<ElementID>. The element class and its ID will be printed in the
key prop, separated by a colon.
In our case, it will be
NavigationMenuElement:navigation.content.app-form-builder, which means it is an element of class
NavigationMenuElement and it has an ID of
Now we can implement a plugin, and remove the element.
This is the first time we encountered an asynchronous callback. We're waiting for the first render to happen. Why is that necessary?
It depends on the complexity and hierarchy of the view. Keep in mind that plugins are applied to their corresponding classes at instantiation time (right at the end of the class constructor execution), and when it's a complex element, with child elements, it's very likely that parent element was not yet assigned, meaning that the parent/child hierarchy is not yet established.
You can, in general, use the
await view.isRendered() in all of your plugins, to be on the safe side.
In this example, we add a custom menu item renderer, to support links as top level menu items in the content section of the navigation view (by default, we only support menu groups). This custom renderer will be taken into consideration for all menu item elements that are created using the
We need to set some constraints to apply this new renderer in an optimal way, and not override an existing renderer by accident. Let's establish that we only want this renderer to apply to menu items that are in the content section of the navigation view, the item has to be the top-level item, and it must have the
path config set (this can be both local route and an external URL).
The renderer is ready. Now we need to add it to the
NavigationMenuElement class. We can hook into any element class by using the
This will result in our new menu item being rendered with the new custom renderer.
This example shows how you can apply the same renderer we created earlier, but in a local manner, so that it only handles a particular instance of a menu item, and is the only renderer that will be executed for that menu.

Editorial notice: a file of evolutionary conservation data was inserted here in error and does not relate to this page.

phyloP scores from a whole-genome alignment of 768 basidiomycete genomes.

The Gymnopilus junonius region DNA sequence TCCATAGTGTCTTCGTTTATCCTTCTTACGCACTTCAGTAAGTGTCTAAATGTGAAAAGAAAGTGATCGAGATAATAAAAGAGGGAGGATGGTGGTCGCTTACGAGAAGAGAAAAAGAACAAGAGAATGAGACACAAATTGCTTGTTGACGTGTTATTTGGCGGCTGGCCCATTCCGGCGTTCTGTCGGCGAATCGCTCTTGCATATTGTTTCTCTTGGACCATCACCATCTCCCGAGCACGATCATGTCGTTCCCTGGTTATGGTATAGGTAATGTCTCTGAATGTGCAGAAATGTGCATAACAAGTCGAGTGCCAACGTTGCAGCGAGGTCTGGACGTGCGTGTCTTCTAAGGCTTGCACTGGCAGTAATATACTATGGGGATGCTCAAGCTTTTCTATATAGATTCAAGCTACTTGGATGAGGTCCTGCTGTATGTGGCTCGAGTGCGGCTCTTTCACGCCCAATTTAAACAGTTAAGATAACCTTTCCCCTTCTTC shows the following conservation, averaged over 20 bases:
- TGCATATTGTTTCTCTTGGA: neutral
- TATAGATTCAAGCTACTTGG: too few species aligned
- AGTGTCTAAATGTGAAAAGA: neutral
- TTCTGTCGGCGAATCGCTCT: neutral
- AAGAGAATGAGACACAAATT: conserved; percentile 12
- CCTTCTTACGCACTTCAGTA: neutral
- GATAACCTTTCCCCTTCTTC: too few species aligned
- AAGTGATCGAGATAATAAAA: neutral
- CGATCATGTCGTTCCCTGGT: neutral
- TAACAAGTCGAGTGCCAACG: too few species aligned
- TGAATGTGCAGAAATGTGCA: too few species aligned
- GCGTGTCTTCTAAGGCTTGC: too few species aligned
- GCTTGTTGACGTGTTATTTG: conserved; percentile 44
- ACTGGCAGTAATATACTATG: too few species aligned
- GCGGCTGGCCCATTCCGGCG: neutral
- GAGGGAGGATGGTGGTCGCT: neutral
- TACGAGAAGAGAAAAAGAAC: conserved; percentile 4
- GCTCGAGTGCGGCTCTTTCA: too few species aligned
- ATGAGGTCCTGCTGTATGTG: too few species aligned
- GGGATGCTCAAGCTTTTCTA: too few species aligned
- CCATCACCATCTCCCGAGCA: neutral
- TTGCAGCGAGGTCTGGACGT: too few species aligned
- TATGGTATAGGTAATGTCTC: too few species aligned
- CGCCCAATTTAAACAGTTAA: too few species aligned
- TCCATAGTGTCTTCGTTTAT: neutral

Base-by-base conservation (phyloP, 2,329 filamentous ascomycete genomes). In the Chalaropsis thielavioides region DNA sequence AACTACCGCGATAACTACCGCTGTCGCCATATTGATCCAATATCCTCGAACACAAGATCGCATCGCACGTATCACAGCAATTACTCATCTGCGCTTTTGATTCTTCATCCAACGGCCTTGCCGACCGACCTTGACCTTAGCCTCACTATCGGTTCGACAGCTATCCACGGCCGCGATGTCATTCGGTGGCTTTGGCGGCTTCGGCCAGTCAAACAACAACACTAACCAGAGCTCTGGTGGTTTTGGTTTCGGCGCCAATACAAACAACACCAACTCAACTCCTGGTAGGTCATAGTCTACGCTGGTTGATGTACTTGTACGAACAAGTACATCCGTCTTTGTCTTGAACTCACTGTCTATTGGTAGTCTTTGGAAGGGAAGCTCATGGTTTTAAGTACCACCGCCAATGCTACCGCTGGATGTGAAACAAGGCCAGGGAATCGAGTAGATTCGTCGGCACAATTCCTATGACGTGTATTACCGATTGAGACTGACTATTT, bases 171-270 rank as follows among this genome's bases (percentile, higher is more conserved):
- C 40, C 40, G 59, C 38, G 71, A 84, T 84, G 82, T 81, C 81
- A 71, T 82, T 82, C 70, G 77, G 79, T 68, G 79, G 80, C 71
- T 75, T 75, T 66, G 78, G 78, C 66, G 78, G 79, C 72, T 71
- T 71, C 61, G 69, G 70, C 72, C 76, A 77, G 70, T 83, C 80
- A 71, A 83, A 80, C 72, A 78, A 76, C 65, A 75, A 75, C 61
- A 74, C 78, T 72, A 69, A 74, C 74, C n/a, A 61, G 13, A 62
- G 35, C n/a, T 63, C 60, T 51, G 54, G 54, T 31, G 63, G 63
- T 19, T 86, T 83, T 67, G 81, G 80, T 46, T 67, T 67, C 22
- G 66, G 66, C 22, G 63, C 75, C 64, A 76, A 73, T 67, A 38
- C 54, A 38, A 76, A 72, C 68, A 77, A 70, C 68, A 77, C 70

The styling code is skipped to make the example shorter. Use the styling code from the previous example, if you don't already have it.
There are cases where this pattern is very useful, especially because you don't need to think about conditions that need to be matched. A good example of this pattern is our File Manager menu item, where we need to wrap the menu item with a File Manager component.
With custom menu items, you may want to break out of the built-in sorting rules. There's an easy way to add your own sorting logic on top of the default one. Let's go back to the menu item registration, and add a custom sorter using tags.
In this example, we're splitting the logic into several plugins, to clearly show responsibilities of each plugin.
As a result, the navigation now looks like this:
In this example we'll replace the header section with a custom component, and we'll also completely remove the footer.
GenericElement is a utility element class that serves as an escape hatch when you need to mount a React component just once. Usually, we recommend always creating a dedicated n element class for every React component, but sometimes it's just not worth the effort. Like in this example, where we just want to mount one simple component, and move on.
The result of these simple manipulations looks like this:
Absolutely anything! Following these examples, you can build all kinds of custom menu items. What you render in your renderers is entirely up to you, it doesn't even have to be a link, or a traditional menu. Any React component will do: buttons, calendars, charts - it's up to your project requirements.